In Costa Rica for instance, I played at some underground parties that had to be organized in secrecy to keep the police out. As a result, there is no direct marketing or Facebook event, for instance, tickets are sold through private messages and the word is spread by mouth. At those parties, you’ll feel that the people attending made a bigger effort to get there, and are all truly passionate about it! There are no ‘spectators’.
In California for instance, there is a very strict law on selling alcohol (it’s forbidden in between 2 am till 8 am), resulting in a scene of illegal after hours – and a lot more daytime events (of course the nice weather has to do with that as well). But surely the vibe is different at those illegal parties – everyone knows everyone, and the DJ’s and party organizers are all so passionate! They are truly taking risks to bring their art to the people. Also, this day-time party culture adds something extra to it. Those parties are a lot more colourful – the fact that it’s outdoors and daytime influences the music choice and fashion at those parties.
That’s exactly why I can’t stop moving around – I really need to travel, it’s so inspiring!
Do you still get nervous before a performance?
Name one track in your crate that gets the dance floor moving every time.
That’s a hard one. Because it keeps changing. With so many new tracks coming out every day, the shelf-life of a track is pretty short nowadays. But lately, I guess the tracks of Kevin De Vries are winning in that regard.
What makes you decide to play a particular record during one of your sets? Is there a criterion other than pure subjectivity, for selecting what to play at a gig?
Well yes, I study everything to help me decide, the vibe, the time, the crowd, the track I am playing – I guess that’s the most important part, I play long mixes so my first concern is to mix two tracks that match well together.
Thanks to developments in the realm of software, DJing, playing live and producing have moved closer together than ever before, allowing DJs to change a track down the tiniest detail. How do you make use of these possibilities in your sets and is there a benefit?
Oh yes, I love the new PIONEER CDJ’s NXS2 with 8 hot cues and the way you can prepare everything in Rekordbox with all the new features so that you can edit tracks on the spot. I use them all the time.
A strong set can truly be more than the sum of its parts. How, do you feel, is the music transformed in the hands of a DJ? In which way are you actively trying to create an experience that is more than just stringing together a few excellent records?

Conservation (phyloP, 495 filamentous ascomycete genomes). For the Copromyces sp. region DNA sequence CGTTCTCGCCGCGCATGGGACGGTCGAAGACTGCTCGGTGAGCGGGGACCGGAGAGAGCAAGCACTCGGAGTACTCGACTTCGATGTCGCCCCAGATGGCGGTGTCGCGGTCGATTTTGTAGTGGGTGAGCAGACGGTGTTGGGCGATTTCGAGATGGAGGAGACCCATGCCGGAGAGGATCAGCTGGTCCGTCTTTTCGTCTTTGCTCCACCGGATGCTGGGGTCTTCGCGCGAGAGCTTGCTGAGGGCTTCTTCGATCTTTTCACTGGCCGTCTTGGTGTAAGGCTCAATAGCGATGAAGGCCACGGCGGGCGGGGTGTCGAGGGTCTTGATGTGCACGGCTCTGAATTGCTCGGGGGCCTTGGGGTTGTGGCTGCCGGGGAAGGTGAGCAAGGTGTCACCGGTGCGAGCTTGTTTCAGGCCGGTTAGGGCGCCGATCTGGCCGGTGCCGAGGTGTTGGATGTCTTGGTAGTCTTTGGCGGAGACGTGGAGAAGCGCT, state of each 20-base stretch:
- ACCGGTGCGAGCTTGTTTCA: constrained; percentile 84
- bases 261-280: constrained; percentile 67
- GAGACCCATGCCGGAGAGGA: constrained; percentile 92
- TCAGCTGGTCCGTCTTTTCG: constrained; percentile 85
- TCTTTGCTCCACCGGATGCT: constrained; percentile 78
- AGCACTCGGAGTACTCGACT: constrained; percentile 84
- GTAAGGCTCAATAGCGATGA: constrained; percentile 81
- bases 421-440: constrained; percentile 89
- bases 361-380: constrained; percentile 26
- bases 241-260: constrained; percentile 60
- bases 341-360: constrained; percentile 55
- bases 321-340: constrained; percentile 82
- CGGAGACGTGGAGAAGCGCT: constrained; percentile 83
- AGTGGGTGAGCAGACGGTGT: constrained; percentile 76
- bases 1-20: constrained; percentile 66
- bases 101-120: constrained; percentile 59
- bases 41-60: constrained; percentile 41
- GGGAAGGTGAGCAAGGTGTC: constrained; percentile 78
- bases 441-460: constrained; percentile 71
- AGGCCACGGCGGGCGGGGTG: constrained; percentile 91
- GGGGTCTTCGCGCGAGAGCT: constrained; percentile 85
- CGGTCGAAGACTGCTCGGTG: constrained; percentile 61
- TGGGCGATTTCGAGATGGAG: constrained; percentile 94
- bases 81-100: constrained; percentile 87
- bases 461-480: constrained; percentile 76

For me, a very important part of my performance is the energy and vibe that I create. Furthermore, I tell a story. That’s one of the reasons why I often find B2B sets less interesting. It’s missing the story.
For me, a very important part of my performance is the energy and vibe that I create. Furthermore, I tell a story.
Do you feel there was a “breakthrough” point after which suddenly things changed for the better and brought you to where you are now? If so, what was it and why do you think it happened?
Haha, maybe I’m still waiting for it. The moment when even colleagues and family who have no clue about electronic music realized that I am a DJ now, was when I got booked for Tomorrowland. That was something they’ve heard of or they had seen it in the news. Although they still don’t get why I would choose an artist life while I have such a good academic career. Not sure they’ll ever understand.
What’s the last thing you saw that made you smile?
I smile all the time, there are so many things that make me smile! Actually, I just smiled reading this question.
Anything special to announce that we might need to look forward to in 2019?
In 2018, my schedule was extremely busy. Trying to combine my job at the university, which is very demanding, with my touring schedule was already pretty challenging, so there was not much time left for producing. Producing takes so much time, and I really want to do it all by myself …
So, for 2019, I decided to grant myself one year of less academic life and more time in the studio. My resolutions for 2019: release some really nice tracks!
TGMS: Looking forward to that!! Cheers.
Thank you so much!